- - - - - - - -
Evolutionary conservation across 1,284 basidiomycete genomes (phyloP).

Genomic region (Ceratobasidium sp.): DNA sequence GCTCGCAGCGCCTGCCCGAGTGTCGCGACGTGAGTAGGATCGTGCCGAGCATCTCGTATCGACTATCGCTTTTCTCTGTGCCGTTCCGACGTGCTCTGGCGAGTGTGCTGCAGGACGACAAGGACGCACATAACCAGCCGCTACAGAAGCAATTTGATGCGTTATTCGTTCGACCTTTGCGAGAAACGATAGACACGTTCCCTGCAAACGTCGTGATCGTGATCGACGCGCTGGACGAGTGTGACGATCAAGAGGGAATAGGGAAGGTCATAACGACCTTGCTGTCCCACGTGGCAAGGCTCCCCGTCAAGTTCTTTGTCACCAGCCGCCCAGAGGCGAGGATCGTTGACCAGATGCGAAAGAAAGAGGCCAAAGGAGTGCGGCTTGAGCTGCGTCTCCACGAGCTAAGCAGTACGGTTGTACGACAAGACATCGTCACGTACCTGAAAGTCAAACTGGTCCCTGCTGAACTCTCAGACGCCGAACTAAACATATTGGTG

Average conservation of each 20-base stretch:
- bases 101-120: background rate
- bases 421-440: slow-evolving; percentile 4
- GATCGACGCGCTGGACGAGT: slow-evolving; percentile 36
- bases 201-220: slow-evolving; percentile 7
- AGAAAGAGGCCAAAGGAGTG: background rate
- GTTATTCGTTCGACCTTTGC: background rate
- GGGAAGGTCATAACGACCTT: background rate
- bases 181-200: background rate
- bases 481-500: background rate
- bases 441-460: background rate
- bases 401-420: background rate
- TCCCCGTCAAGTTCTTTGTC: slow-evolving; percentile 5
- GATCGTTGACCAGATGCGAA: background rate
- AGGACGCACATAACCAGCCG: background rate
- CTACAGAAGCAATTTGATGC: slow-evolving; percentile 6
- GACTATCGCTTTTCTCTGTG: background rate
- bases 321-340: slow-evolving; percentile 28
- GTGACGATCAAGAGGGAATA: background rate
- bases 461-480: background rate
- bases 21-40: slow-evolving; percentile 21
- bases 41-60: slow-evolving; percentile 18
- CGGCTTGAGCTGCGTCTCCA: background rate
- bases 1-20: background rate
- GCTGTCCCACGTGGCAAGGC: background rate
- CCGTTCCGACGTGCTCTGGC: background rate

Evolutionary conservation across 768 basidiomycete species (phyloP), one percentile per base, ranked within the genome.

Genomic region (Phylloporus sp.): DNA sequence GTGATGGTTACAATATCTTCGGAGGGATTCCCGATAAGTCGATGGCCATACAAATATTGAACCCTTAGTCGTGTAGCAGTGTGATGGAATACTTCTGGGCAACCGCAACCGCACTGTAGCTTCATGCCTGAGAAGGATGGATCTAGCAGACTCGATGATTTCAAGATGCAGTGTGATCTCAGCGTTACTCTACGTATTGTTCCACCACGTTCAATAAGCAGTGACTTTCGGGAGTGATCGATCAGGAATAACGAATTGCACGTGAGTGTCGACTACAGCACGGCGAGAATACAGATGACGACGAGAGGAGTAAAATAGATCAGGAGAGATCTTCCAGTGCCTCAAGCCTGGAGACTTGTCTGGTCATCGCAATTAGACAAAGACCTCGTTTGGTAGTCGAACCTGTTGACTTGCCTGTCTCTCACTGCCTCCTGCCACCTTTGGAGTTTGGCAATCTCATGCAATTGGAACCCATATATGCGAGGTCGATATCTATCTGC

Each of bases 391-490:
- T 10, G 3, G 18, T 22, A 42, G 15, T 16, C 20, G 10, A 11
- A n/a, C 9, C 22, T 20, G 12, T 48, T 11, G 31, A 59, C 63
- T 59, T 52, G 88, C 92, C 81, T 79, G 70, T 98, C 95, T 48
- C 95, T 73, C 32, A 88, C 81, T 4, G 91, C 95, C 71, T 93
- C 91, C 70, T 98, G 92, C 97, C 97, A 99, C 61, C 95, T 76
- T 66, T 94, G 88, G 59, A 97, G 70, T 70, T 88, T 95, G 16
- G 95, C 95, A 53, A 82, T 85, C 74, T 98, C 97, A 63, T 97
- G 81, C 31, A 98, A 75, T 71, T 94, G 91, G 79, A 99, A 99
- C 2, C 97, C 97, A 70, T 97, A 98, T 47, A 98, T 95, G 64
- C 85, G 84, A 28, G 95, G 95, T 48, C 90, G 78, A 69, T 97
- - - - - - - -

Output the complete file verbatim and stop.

Evolutionary conservation across 1,284 basidiomycete genomes (phyloP).

Genomic region (Ceratobasidium sp.): DNA sequence GCTCGCAGCGCCTGCCCGAGTGTCGCGACGTGAGTAGGATCGTGCCGAGCATCTCGTATCGACTATCGCTTTTCTCTGTGCCGTTCCGACGTGCTCTGGCGAGTGTGCTGCAGGACGACAAGGACGCACATAACCAGCCGCTACAGAAGCAATTTGATGCGTTATTCGTTCGACCTTTGCGAGAAACGATAGACACGTTCCCTGCAAACGTCGTGATCGTGATCGACGCGCTGGACGAGTGTGACGATCAAGAGGGAATAGGGAAGGTCATAACGACCTTGCTGTCCCACGTGGCAAGGCTCCCCGTCAAGTTCTTTGTCACCAGCCGCCCAGAGGCGAGGATCGTTGACCAGATGCGAAAGAAAGAGGCCAAAGGAGTGCGGCTTGAGCTGCGTCTCCACGAGCTAAGCAGTACGGTTGTACGACAAGACATCGTCACGTACCTGAAAGTCAAACTGGTCCCTGCTGAACTCTCAGACGCCGAACTAAACATATTGGTG

Average conservation of each 20-base stretch:
- bases 101-120: background rate
- bases 421-440: slow-evolving; percentile 4
- GATCGACGCGCTGGACGAGT: slow-evolving; percentile 36
- bases 201-220: slow-evolving; percentile 7
- AGAAAGAGGCCAAAGGAGTG: background rate
- GTTATTCGTTCGACCTTTGC: background rate
- GGGAAGGTCATAACGACCTT: background rate
- bases 181-200: background rate
- bases 481-500: background rate
- bases 441-460: background rate
- bases 401-420: background rate
- TCCCCGTCAAGTTCTTTGTC: slow-evolving; percentile 5
- GATCGTTGACCAGATGCGAA: background rate
- AGGACGCACATAACCAGCCG: background rate
- CTACAGAAGCAATTTGATGC: slow-evolving; percentile 6
- GACTATCGCTTTTCTCTGTG: background rate
- bases 321-340: slow-evolving; percentile 28
- GTGACGATCAAGAGGGAATA: background rate
- bases 461-480: background rate
- bases 21-40: slow-evolving; percentile 21
- bases 41-60: slow-evolving; percentile 18
- CGGCTTGAGCTGCGTCTCCA: background rate
- bases 1-20: background rate
- GCTGTCCCACGTGGCAAGGC: background rate
- CCGTTCCGACGTGCTCTGGC: background rate

Evolutionary conservation across 768 basidiomycete species (phyloP), one percentile per base, ranked within the genome.

Genomic region (Phylloporus sp.): DNA sequence GTGATGGTTACAATATCTTCGGAGGGATTCCCGATAAGTCGATGGCCATACAAATATTGAACCCTTAGTCGTGTAGCAGTGTGATGGAATACTTCTGGGCAACCGCAACCGCACTGTAGCTTCATGCCTGAGAAGGATGGATCTAGCAGACTCGATGATTTCAAGATGCAGTGTGATCTCAGCGTTACTCTACGTATTGTTCCACCACGTTCAATAAGCAGTGACTTTCGGGAGTGATCGATCAGGAATAACGAATTGCACGTGAGTGTCGACTACAGCACGGCGAGAATACAGATGACGACGAGAGGAGTAAAATAGATCAGGAGAGATCTTCCAGTGCCTCAAGCCTGGAGACTTGTCTGGTCATCGCAATTAGACAAAGACCTCGTTTGGTAGTCGAACCTGTTGACTTGCCTGTCTCTCACTGCCTCCTGCCACCTTTGGAGTTTGGCAATCTCATGCAATTGGAACCCATATATGCGAGGTCGATATCTATCTGC

Each of bases 391-490:
- T 10, G 3, G 18, T 22, A 42, G 15, T 16, C 20, G 10, A 11
- A n/a, C 9, C 22, T 20, G 12, T 48, T 11, G 31, A 59, C 63
- T 59, T 52, G 88, C 92, C 81, T 79, G 70, T 98, C 95, T 48
- C 95, T 73, C 32, A 88, C 81, T 4, G 91, C 95, C 71, T 93
- C 91, C 70, T 98, G 92, C 97, C 97, A 99, C 61, C 95, T 76
- T 66, T 94, G 88, G 59, A 97, G 70, T 70, T 88, T 95, G 16
- G 95, C 95, A 53, A 82, T 85, C 74, T 98, C 97, A 63, T 97
- G 81, C 31, A 98, A 75, T 71, T 94, G 91, G 79, A 99, A 99
- C 2, C 97, C 97, A 70, T 97, A 98, T 47, A 98, T 95, G 64
- C 85, G 84, A 28, G 95, G 95, T 48, C 90, G 78, A 69, T 97